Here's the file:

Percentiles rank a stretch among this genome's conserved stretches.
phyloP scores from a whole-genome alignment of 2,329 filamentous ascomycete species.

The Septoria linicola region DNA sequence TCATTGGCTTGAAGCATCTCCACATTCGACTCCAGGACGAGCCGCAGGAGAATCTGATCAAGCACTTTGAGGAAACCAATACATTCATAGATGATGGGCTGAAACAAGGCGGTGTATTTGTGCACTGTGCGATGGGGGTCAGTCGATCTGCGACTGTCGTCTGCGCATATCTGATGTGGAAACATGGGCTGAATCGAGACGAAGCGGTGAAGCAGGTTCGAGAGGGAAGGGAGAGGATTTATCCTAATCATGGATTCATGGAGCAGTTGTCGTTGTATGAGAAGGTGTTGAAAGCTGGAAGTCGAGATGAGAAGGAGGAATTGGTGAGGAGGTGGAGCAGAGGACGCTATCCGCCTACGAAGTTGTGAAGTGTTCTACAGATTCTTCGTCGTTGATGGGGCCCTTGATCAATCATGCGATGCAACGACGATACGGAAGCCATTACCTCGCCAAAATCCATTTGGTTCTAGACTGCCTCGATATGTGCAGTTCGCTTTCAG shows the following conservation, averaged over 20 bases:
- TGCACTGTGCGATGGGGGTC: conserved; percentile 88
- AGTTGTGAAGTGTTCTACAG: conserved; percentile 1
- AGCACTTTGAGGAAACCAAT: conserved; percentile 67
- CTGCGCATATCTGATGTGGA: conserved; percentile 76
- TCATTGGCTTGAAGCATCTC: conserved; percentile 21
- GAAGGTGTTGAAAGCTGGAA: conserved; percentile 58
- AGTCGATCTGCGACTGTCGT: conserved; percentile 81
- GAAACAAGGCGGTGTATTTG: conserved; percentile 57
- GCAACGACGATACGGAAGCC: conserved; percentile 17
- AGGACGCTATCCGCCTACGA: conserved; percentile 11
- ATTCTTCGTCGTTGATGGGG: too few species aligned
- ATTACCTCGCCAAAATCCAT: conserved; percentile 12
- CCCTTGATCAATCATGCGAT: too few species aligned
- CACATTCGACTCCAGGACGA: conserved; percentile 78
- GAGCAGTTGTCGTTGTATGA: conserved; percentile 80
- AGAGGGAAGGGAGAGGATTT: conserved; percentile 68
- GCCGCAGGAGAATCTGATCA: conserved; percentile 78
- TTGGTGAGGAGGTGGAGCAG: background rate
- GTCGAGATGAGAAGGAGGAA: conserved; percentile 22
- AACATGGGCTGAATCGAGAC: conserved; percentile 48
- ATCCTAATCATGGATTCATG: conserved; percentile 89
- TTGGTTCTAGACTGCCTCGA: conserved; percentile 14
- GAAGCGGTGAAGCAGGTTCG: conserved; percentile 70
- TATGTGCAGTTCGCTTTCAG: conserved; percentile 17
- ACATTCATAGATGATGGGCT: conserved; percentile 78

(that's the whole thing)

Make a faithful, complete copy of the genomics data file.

Percentiles rank a stretch among this genome's conserved stretches.
phyloP scores from a whole-genome alignment of 2,329 filamentous ascomycete species.

The Septoria linicola region DNA sequence TCATTGGCTTGAAGCATCTCCACATTCGACTCCAGGACGAGCCGCAGGAGAATCTGATCAAGCACTTTGAGGAAACCAATACATTCATAGATGATGGGCTGAAACAAGGCGGTGTATTTGTGCACTGTGCGATGGGGGTCAGTCGATCTGCGACTGTCGTCTGCGCATATCTGATGTGGAAACATGGGCTGAATCGAGACGAAGCGGTGAAGCAGGTTCGAGAGGGAAGGGAGAGGATTTATCCTAATCATGGATTCATGGAGCAGTTGTCGTTGTATGAGAAGGTGTTGAAAGCTGGAAGTCGAGATGAGAAGGAGGAATTGGTGAGGAGGTGGAGCAGAGGACGCTATCCGCCTACGAAGTTGTGAAGTGTTCTACAGATTCTTCGTCGTTGATGGGGCCCTTGATCAATCATGCGATGCAACGACGATACGGAAGCCATTACCTCGCCAAAATCCATTTGGTTCTAGACTGCCTCGATATGTGCAGTTCGCTTTCAG shows the following conservation, averaged over 20 bases:
- TGCACTGTGCGATGGGGGTC: conserved; percentile 88
- AGTTGTGAAGTGTTCTACAG: conserved; percentile 1
- AGCACTTTGAGGAAACCAAT: conserved; percentile 67
- CTGCGCATATCTGATGTGGA: conserved; percentile 76
- TCATTGGCTTGAAGCATCTC: conserved; percentile 21
- GAAGGTGTTGAAAGCTGGAA: conserved; percentile 58
- AGTCGATCTGCGACTGTCGT: conserved; percentile 81
- GAAACAAGGCGGTGTATTTG: conserved; percentile 57
- GCAACGACGATACGGAAGCC: conserved; percentile 17
- AGGACGCTATCCGCCTACGA: conserved; percentile 11
- ATTCTTCGTCGTTGATGGGG: too few species aligned
- ATTACCTCGCCAAAATCCAT: conserved; percentile 12
- CCCTTGATCAATCATGCGAT: too few species aligned
- CACATTCGACTCCAGGACGA: conserved; percentile 78
- GAGCAGTTGTCGTTGTATGA: conserved; percentile 80
- AGAGGGAAGGGAGAGGATTT: conserved; percentile 68
- GCCGCAGGAGAATCTGATCA: conserved; percentile 78
- TTGGTGAGGAGGTGGAGCAG: background rate
- GTCGAGATGAGAAGGAGGAA: conserved; percentile 22
- AACATGGGCTGAATCGAGAC: conserved; percentile 48
- ATCCTAATCATGGATTCATG: conserved; percentile 89
- TTGGTTCTAGACTGCCTCGA: conserved; percentile 14
- GAAGCGGTGAAGCAGGTTCG: conserved; percentile 70
- TATGTGCAGTTCGCTTTCAG: conserved; percentile 17
- ACATTCATAGATGATGGGCT: conserved; percentile 78